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Mitch McConnell’s Brother-in-Law is Trump’s Pick to Run Pension Agency

Gordon Hartogensis, a Washington outsider, has just been selected as the new head of the government agency charged with the role of paying back dissolved pensions. The news was met by many with great applause. Most of the Trump voters saw the move as Trump taking serious his previous assertions during the campaigns that he would “drain the swamp” in Washington by doing away with those who are politically connected.

Unbeknownst to many is the fact that Hartogensis is actually brother-in-law of Mitch McConnell (R-Ky), the Senate Majority Leader. It is pertinent to note that he has a relation to Elaine Chao, the Transportation Secretary, since Chao’s sister, Grace, is married to Hartogensis

Following his nomination to head the Pension Benefit Guaranty Corp. a Labor Department agency charged with the collection of insurance premiums from sponsors of defined-benefit plans and pay out benefits when companies are unable to meet their obligations. However, before he assumes office, his appointment needs to be confirmed by members of the Senate. Once that is done and dusted, he is expected to replace W. Thomas Reeder Jr., an Obama administration official who was hired in October 2015.

Immediately the news broke to major news outlets, attempts to reach Hartogensis for comment bore no fruit as he declined to share any correspondence via phone. Reporters were able to dig through his LinkedIn profile and discovered that he currently manages his family’s trust. Before he took on the mantles of managing his families trust, he was previously CEO and co-founder of Auric technology between 2004-2011. Before that, he had worked with a couple of other technology companies.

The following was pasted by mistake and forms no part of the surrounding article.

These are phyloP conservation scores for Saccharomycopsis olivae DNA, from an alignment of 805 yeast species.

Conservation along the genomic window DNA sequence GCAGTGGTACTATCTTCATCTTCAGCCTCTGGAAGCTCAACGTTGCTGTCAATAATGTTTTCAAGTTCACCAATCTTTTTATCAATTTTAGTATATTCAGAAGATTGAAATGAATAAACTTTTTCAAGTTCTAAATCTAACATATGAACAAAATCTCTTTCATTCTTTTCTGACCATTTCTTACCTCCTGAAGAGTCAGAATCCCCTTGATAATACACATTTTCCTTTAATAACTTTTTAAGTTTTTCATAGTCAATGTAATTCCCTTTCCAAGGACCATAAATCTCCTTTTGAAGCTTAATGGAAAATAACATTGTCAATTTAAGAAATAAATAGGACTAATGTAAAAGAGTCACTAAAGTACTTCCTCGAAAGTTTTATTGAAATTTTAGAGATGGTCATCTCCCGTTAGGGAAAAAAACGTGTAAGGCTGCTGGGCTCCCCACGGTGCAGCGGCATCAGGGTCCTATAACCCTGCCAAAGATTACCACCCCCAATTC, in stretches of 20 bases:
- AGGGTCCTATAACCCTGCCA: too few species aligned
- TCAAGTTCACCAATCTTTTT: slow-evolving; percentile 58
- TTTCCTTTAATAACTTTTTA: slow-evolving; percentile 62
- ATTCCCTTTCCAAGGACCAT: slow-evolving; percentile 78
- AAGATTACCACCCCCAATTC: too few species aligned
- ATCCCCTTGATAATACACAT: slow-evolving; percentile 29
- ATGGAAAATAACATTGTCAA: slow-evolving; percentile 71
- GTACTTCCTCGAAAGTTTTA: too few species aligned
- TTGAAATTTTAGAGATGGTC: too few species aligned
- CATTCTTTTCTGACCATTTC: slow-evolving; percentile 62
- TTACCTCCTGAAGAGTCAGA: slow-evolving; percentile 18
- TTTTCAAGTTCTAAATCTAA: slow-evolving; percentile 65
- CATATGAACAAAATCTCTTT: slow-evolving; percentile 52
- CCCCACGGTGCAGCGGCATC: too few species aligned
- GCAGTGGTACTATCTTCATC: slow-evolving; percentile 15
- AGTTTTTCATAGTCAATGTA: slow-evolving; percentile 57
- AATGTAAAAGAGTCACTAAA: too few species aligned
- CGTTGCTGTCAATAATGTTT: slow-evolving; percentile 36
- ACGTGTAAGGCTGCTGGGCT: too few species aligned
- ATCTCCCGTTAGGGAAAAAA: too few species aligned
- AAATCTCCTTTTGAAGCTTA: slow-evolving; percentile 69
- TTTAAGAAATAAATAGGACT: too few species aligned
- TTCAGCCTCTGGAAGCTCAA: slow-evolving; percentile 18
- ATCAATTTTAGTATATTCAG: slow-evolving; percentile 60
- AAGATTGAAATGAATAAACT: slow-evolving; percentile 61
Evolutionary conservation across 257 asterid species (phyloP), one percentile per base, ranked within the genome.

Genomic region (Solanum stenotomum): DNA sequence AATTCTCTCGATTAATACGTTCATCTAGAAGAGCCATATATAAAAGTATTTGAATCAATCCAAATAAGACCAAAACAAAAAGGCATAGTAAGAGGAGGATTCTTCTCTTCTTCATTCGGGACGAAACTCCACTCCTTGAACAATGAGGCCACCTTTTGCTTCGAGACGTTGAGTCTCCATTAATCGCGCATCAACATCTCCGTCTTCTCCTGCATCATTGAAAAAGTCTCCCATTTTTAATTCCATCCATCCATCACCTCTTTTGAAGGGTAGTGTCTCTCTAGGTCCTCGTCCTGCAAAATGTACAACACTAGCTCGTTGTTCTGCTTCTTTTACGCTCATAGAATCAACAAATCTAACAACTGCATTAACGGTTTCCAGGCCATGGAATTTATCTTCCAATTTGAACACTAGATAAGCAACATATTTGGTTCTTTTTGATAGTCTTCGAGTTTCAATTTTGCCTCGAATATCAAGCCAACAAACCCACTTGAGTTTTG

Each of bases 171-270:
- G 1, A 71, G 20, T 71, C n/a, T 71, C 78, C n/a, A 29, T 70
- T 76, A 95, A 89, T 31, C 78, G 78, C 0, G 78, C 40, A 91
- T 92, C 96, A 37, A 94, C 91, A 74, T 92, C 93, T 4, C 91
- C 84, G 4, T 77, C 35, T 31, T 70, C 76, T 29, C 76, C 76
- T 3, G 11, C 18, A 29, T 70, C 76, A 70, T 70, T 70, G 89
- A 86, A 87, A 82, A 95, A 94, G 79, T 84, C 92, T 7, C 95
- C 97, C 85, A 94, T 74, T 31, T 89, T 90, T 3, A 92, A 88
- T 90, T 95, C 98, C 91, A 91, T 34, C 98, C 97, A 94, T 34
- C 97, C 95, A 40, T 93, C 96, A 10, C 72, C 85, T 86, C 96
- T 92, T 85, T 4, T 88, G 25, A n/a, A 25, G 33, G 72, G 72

Questions Raised

Amey, considered a maestro when it comes to government ethics, shared with major news houses that the latest development shows a worrying trend by the Trump administration to appoint leaders without merit

Following his nomination by President Trump, critics were quick to question the government on the ethics used in the selection process and whether Hartogensis was properly vetted as a nominee. Their concerns sound genuine because Hartogensis does not have prior public service experience nor can he provide insights into the pension agency’s mission.

Scott Amey, the general counsel of the Washington-based Project on Government Oversight, shared his belief that the White House’s process for the naming and vetting of candidates was deeply flawed. He made a point of stating that the move looks like the classic scenario where leaders get appointed based on who they know rather than what they know.

He added that he the government seemed lackadaisical in ‘draining the swamp’ as many had initially expected. According to Amey, the latest move by the Housing and Urban Development Secretary, Ben Carson, to invite his businessman son to a Baltimore “listening tour” was tantamount to a violation of the ethics rules.

Different Take

The PBGC’s current program for multi-employer pensions recorded a humongous deficit of $65.1 billion in the last annual report. On the other hand, the single-employer plans showed a contraction to $10.9 billion. A vast difference between the agency’s assets and liabilities

The White House released a statement that seemed to opine that Hartogensis was perfectly suited for the new role given his previous experience as an investment banker. Because of those specific skills, White House officials believe that he has what it takes to run the agency competently. The White House statement also mentioned the fact that the first agenda on Hartogensis’s plate would be to tackle the deficit that has doubled since 2013.

Amazingly, the Presidential Personnel Office, a White House operation charge with the oversight, recruitment, and vetting of appointees has been knee-deep in queries related to inexperience and mismanagement following revelations brought to light by the media in March.

At present, it remains unclear whether Chao or McConnell made the recommendation based on their close family ties with Hartogensis. Once quizzed about the nature of Hartogensis’s famous connections, the White House pleaded the fifth.

Notably, a spokesperson for McConnell and The Department of Transportation refused to comment on the matter. Instead, they redirected all queries to the White House. This prompted the White House to issue a statement that went at length to try and depict Hartogensis in a good light. The statement referred to Hartogensis as an investor and technology sector leader with bags of experience managing financial equities, private placements, bonds and software development.

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